This past last year I worked in a traumatic brain injury clinic administering assessments for active duty military. Often I’d pick up on a service member sharing conflicting emotions regarding a loss (or plural: losses). They could be processing a job transition, a new duty assignment, a deployment, break-up or divorce, loss of health or limitations after a brain injury, etc. I’d listen and reflect back to them saying, “It sounds like you may be grieving” to which they’d respond, “No no no, I’m not grieving. I’m just distracted / confused / angry.”
Sometimes I hear my mommy friends say, “My kid is having behavior issues. He’s having a rough time with this deployment…” In my head I’m thinking, “Your kid is grieving!!”
Today a friend emailed me to say she finished a HUGE (and wonderful by the way) documentary she has been working on for years. She is feeling happy that it’s over, but also “weird” and “like, what’s next?” She is grieving the ending of a big project!
Often we do not realize that these simple losses or transitions are GRIEF issues.
I’m wondering if the word “grief” is an uncomfortable word for a lot of people? Or is “grief” most commonly associated with the death of a person? Or the usage of the word “grief” feels too dramatic to use in referencing general losses?
The Grief Recovery Institute defines grief as “the conflicting feelings caused by the end of or change in a familiar pattern of behavior.”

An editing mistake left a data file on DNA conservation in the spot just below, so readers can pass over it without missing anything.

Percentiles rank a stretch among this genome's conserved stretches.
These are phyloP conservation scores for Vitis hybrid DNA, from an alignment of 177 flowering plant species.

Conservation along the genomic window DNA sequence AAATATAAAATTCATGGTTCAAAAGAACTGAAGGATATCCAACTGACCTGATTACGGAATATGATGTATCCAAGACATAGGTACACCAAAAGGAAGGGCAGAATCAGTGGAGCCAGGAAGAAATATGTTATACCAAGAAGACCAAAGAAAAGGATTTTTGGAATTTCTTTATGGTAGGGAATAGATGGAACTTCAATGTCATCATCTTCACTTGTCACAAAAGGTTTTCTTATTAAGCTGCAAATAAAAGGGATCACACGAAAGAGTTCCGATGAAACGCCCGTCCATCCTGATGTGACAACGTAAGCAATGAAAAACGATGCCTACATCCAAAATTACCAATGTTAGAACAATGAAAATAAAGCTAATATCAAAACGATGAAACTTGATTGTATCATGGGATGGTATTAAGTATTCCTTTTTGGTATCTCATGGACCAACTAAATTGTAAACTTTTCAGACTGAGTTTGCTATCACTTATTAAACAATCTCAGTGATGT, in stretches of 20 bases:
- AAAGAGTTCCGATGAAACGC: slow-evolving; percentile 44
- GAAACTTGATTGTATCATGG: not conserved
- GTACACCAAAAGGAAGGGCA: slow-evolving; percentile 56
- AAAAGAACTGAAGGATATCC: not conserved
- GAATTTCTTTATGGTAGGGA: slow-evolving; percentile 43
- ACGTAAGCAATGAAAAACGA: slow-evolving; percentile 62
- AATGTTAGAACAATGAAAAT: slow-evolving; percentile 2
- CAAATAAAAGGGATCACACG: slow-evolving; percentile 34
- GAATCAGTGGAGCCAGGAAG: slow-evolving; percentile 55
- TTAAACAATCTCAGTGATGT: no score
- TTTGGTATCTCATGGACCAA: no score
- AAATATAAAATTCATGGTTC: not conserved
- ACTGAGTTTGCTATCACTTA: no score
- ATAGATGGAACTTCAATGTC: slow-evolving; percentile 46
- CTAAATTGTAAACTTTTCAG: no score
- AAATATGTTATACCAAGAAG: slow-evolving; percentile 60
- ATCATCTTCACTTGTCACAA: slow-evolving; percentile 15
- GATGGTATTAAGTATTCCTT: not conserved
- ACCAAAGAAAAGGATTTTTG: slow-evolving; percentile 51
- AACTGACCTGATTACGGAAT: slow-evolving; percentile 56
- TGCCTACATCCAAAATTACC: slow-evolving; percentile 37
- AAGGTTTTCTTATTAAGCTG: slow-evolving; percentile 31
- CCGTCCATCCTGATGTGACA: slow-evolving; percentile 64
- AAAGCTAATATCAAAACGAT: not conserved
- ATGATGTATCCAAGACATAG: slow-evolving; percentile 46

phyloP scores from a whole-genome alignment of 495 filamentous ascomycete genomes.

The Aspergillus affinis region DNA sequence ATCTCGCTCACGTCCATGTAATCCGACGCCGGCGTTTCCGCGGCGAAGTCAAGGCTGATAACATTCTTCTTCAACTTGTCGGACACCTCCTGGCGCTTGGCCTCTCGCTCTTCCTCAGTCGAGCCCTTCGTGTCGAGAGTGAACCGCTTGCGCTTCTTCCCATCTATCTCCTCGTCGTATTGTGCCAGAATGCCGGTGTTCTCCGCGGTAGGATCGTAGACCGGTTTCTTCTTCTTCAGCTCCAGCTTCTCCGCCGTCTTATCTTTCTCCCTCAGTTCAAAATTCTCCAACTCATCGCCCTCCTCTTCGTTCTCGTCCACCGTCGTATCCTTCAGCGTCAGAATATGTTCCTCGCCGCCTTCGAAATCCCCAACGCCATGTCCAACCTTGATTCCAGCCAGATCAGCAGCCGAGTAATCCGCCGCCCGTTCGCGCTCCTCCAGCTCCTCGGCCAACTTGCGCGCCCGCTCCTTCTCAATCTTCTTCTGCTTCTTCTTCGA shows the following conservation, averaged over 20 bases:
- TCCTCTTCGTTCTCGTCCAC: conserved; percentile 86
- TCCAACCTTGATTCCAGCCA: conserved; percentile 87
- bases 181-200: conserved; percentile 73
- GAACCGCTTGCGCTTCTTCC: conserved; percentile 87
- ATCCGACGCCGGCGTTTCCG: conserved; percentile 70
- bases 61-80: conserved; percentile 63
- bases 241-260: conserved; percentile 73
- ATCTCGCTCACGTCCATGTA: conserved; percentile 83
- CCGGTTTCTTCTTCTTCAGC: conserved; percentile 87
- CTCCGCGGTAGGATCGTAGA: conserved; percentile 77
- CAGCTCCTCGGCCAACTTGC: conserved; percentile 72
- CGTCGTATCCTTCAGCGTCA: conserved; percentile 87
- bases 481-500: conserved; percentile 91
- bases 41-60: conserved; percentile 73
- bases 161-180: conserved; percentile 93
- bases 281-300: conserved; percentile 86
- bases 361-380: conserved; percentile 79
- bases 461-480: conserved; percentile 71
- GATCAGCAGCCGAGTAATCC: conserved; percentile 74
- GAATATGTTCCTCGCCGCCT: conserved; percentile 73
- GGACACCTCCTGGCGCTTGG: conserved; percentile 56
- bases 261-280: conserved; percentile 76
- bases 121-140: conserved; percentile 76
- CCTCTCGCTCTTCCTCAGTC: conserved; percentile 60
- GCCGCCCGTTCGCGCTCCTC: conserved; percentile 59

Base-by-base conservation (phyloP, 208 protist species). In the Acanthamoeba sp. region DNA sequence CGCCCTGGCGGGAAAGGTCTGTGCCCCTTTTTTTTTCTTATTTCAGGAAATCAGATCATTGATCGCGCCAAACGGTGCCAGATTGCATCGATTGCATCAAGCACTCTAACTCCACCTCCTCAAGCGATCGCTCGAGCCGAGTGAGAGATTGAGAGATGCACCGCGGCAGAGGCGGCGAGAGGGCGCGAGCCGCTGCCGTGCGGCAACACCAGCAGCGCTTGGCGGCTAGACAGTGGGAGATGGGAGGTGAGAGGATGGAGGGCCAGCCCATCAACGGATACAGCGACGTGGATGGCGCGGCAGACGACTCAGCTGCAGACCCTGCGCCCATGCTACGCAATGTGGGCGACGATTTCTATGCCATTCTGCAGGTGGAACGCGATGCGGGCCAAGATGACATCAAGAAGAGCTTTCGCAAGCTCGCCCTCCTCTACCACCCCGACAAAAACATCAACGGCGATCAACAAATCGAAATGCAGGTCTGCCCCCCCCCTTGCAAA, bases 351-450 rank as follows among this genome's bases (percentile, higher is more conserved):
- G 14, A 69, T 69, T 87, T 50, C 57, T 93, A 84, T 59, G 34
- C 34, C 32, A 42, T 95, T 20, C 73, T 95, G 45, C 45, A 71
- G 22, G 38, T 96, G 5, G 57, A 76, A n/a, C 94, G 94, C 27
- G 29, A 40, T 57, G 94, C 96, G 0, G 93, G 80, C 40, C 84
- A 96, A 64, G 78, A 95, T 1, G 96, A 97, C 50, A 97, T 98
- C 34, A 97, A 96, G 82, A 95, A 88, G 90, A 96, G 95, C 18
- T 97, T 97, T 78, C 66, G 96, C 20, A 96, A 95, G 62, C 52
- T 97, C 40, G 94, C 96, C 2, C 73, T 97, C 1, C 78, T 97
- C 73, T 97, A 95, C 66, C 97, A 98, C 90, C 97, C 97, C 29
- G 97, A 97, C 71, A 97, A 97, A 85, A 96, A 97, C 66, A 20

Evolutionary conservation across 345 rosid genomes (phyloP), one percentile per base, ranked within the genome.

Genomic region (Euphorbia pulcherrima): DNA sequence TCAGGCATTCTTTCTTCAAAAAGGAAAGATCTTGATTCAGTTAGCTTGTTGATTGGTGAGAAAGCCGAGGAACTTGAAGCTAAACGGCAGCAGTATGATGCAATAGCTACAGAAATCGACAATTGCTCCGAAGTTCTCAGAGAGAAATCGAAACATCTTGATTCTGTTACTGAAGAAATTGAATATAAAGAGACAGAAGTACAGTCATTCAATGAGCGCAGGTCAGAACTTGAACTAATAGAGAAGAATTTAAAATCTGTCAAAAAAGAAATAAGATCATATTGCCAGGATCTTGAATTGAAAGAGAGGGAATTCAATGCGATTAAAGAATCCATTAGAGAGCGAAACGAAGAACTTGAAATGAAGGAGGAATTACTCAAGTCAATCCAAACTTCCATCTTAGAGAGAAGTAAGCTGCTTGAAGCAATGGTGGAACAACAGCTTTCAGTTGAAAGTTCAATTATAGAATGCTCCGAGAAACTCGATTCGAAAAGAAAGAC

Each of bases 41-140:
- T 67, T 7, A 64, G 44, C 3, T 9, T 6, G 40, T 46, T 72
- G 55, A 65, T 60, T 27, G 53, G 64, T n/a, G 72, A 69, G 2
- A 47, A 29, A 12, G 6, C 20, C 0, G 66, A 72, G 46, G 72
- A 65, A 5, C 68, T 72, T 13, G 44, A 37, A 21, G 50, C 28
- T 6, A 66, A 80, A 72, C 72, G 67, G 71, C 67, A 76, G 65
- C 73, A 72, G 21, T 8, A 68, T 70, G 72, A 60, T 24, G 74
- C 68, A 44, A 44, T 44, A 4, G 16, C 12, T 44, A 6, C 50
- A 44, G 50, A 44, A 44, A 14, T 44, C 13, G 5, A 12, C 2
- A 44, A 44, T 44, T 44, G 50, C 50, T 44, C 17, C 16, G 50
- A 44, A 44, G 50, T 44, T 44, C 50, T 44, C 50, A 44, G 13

With that definition, grief must be normal, yeah? Because living in this world will always bring pattern changes. Grief is not limited to the death of a person. If you stop and think about all of the transitions you’ve faced in your life, what situations stick out to you? Divorce? Break-up? Infertility? Deployments? Retirement? Moving? Neighbors moved? Favorite teacher left? Co-worker transition? PCS? Re-homing your pet? Not making the volleyball team? Rejection after a date?
Two days ago my husband (active duty military) realized his truck had been broken into over the past weekend. His gym bag and his flight bag were stolen right out of his truck (in our own driveway!) He has been moody (and pissy) since then. Although we are grateful that we are all safe and yes, it could be worse and blah, blah, blah — the man is grieving! There is probably very little monetary value in the items that were stolen.
He accidentally took the wrong interstate exit to work today – describing feeling “distracted and upset.” Having poor concentration is one of the number one signs of GRIEF. He doesn’t need to hear from me that “it could be worse” or “we can replace your gym shoes.” He needs to feel heard and supported during this short time of grief. I assure you, this “time” will be momentarily if he is able to feel upset without judgment. (I’ll talk more about the “stages of grief” and how that’s misunderstood in another post!)
“Support” is just listening, by the way. It does not have to be a dramatic candle-lighting ceremony for his flight bag. You’d be amazed at how just being a “heart with ears” can help a person grieve and feel “complete” after a loss. I’ll also go more into “completeness” in another post.
In closing, grief comes in many shapes and sizes. Yes, a gym bag and a flight bag may seem silly. I am not comparing this to infant loss or death of a loved one by any means. But if you look at the definition of grief – it’s a LOSS of any kind. And it deserves a moment of support without judgment or advice.
My goal with this post is to expand our understanding and usage of the word “grief.” There will be more to come as I’m inspired by the grievers I meet on a daily basis.
Thera Storm, LCSW